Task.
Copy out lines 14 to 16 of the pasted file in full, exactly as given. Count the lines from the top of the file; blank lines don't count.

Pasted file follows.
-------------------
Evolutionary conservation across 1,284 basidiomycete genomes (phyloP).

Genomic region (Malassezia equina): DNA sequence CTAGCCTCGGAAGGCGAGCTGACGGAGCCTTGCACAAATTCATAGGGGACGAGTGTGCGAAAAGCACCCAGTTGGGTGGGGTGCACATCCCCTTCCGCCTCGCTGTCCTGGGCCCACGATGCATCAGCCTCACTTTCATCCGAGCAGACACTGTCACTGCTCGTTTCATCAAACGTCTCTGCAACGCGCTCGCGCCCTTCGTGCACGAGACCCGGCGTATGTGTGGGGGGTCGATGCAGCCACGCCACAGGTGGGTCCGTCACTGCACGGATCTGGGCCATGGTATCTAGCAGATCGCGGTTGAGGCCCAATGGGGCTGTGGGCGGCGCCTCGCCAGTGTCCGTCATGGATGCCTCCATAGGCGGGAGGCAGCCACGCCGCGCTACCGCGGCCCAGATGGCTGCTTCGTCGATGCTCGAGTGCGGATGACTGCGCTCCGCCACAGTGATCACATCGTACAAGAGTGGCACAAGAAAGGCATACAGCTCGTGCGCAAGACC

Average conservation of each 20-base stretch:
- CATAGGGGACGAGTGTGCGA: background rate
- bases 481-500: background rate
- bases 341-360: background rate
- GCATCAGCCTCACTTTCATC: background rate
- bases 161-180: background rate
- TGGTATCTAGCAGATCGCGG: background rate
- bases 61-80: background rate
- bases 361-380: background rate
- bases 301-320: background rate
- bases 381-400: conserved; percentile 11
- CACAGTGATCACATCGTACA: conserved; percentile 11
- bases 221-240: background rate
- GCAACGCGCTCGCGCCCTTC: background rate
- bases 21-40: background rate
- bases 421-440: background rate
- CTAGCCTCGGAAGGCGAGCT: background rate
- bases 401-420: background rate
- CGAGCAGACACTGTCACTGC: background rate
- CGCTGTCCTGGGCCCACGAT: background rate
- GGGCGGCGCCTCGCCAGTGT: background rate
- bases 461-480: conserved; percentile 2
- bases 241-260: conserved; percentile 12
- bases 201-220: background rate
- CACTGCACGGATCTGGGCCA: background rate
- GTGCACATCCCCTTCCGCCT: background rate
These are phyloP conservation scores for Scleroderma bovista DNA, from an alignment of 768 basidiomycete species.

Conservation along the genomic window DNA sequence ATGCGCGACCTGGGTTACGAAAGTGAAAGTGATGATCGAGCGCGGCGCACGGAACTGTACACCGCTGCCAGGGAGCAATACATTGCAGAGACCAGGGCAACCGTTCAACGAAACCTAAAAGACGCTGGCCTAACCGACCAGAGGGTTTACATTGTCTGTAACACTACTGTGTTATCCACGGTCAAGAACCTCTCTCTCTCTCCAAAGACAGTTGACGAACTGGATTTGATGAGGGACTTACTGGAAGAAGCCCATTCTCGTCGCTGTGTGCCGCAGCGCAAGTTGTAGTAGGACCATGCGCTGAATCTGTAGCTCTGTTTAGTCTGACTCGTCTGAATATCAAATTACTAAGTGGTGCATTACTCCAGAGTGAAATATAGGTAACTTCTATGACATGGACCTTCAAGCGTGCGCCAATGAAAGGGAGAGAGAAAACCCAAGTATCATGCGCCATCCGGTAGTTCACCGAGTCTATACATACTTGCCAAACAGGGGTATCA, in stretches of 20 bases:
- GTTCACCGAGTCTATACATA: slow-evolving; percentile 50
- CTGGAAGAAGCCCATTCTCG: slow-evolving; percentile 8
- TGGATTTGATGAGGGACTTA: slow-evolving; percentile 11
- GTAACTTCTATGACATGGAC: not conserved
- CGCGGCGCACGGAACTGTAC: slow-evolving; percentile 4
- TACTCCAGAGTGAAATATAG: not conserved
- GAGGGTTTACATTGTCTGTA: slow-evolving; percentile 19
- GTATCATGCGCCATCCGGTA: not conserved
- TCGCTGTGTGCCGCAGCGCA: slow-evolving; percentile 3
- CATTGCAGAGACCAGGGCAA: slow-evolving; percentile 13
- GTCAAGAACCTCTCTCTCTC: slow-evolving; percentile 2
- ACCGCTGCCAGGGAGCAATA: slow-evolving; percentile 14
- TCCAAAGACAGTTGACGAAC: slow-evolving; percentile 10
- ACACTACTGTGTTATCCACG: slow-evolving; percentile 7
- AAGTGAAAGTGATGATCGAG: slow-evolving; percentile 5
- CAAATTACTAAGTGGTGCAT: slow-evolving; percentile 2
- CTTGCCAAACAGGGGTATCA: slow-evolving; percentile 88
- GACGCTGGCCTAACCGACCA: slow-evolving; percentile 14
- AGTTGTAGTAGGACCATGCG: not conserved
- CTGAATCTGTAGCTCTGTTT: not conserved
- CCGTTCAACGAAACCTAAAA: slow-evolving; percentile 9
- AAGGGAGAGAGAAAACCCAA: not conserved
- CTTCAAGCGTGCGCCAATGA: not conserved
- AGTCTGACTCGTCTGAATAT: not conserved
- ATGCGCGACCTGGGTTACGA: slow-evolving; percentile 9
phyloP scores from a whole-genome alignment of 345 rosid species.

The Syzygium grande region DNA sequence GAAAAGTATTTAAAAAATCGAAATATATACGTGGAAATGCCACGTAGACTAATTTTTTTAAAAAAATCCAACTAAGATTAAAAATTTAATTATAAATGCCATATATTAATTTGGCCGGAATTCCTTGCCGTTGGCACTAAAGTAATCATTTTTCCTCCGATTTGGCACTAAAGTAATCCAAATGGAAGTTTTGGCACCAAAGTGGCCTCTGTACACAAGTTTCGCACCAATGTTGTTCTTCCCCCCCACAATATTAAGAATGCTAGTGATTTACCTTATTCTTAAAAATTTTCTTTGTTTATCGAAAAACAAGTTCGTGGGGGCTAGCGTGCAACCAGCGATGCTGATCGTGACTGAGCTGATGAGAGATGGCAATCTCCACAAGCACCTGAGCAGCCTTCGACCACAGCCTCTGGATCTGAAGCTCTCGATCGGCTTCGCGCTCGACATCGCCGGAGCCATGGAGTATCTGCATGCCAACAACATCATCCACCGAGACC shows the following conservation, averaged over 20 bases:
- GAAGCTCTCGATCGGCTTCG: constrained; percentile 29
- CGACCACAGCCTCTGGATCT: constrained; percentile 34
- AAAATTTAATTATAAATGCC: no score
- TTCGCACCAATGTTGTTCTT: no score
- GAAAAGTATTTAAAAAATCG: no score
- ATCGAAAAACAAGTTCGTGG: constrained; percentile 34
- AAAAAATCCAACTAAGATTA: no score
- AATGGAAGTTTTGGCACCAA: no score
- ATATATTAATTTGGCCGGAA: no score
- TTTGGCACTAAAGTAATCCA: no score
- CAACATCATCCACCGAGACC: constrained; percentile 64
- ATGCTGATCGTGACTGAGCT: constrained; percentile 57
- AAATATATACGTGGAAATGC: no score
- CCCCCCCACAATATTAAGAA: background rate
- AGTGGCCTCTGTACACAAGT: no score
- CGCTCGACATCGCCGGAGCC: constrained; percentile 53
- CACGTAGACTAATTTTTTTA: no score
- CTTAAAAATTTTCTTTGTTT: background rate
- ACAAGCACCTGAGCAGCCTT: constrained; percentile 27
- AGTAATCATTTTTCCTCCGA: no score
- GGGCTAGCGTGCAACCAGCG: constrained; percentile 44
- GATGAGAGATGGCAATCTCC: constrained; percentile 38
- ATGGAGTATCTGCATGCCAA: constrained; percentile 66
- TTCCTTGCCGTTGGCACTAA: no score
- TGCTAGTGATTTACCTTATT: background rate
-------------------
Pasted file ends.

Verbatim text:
- CACAGTGATCACATCGTACA: conserved; percentile 11
- bases 221-240: background rate
- GCAACGCGCTCGCGCCCTTC: background rate